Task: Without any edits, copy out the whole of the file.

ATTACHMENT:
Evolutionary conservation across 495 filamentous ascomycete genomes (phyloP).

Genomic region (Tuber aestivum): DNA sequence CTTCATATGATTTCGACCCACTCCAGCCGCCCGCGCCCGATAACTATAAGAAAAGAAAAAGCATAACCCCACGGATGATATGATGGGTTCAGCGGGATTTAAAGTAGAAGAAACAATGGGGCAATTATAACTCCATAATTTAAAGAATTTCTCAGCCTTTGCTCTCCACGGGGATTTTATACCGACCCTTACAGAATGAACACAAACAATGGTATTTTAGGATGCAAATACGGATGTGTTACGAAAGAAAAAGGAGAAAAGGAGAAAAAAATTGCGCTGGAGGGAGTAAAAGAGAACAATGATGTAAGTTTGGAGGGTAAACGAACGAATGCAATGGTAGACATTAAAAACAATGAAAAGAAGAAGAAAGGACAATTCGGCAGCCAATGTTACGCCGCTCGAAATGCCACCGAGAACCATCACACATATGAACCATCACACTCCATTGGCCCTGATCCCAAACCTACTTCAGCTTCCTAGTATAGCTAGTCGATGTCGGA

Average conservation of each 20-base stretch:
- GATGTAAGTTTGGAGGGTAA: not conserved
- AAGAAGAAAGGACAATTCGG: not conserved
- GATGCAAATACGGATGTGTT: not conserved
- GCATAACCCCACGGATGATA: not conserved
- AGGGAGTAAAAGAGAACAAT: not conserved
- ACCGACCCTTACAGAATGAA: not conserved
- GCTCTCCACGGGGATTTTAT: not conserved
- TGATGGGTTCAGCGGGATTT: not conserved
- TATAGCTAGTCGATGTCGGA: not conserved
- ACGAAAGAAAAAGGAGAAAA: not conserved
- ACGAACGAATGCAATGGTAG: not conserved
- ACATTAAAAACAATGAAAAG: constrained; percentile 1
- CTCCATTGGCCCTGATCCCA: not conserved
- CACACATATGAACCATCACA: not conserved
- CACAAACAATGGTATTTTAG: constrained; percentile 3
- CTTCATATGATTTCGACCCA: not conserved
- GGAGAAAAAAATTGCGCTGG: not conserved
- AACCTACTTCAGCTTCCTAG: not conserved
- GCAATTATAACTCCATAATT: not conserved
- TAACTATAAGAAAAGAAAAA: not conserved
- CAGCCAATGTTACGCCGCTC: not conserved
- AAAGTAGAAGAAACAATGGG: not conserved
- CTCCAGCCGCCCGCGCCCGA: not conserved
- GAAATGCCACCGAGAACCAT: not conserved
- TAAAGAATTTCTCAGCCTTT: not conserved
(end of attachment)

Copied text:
Evolutionary conservation across 495 filamentous ascomycete genomes (phyloP).

Genomic region (Tuber aestivum): DNA sequence CTTCATATGATTTCGACCCACTCCAGCCGCCCGCGCCCGATAACTATAAGAAAAGAAAAAGCATAACCCCACGGATGATATGATGGGTTCAGCGGGATTTAAAGTAGAAGAAACAATGGGGCAATTATAACTCCATAATTTAAAGAATTTCTCAGCCTTTGCTCTCCACGGGGATTTTATACCGACCCTTACAGAATGAACACAAACAATGGTATTTTAGGATGCAAATACGGATGTGTTACGAAAGAAAAAGGAGAAAAGGAGAAAAAAATTGCGCTGGAGGGAGTAAAAGAGAACAATGATGTAAGTTTGGAGGGTAAACGAACGAATGCAATGGTAGACATTAAAAACAATGAAAAGAAGAAGAAAGGACAATTCGGCAGCCAATGTTACGCCGCTCGAAATGCCACCGAGAACCATCACACATATGAACCATCACACTCCATTGGCCCTGATCCCAAACCTACTTCAGCTTCCTAGTATAGCTAGTCGATGTCGGA

Average conservation of each 20-base stretch:
- GATGTAAGTTTGGAGGGTAA: not conserved
- AAGAAGAAAGGACAATTCGG: not conserved
- GATGCAAATACGGATGTGTT: not conserved
- GCATAACCCCACGGATGATA: not conserved
- AGGGAGTAAAAGAGAACAAT: not conserved
- ACCGACCCTTACAGAATGAA: not conserved
- GCTCTCCACGGGGATTTTAT: not conserved
- TGATGGGTTCAGCGGGATTT: not conserved
- TATAGCTAGTCGATGTCGGA: not conserved
- ACGAAAGAAAAAGGAGAAAA: not conserved
- ACGAACGAATGCAATGGTAG: not conserved
- ACATTAAAAACAATGAAAAG: constrained; percentile 1
- CTCCATTGGCCCTGATCCCA: not conserved
- CACACATATGAACCATCACA: not conserved
- CACAAACAATGGTATTTTAG: constrained; percentile 3
- CTTCATATGATTTCGACCCA: not conserved
- GGAGAAAAAAATTGCGCTGG: not conserved
- AACCTACTTCAGCTTCCTAG: not conserved
- GCAATTATAACTCCATAATT: not conserved
- TAACTATAAGAAAAGAAAAA: not conserved
- CAGCCAATGTTACGCCGCTC: not conserved
- AAAGTAGAAGAAACAATGGG: not conserved
- CTCCAGCCGCCCGCGCCCGA: not conserved
- GAAATGCCACCGAGAACCAT: not conserved
- TAAAGAATTTCTCAGCCTTT: not conserved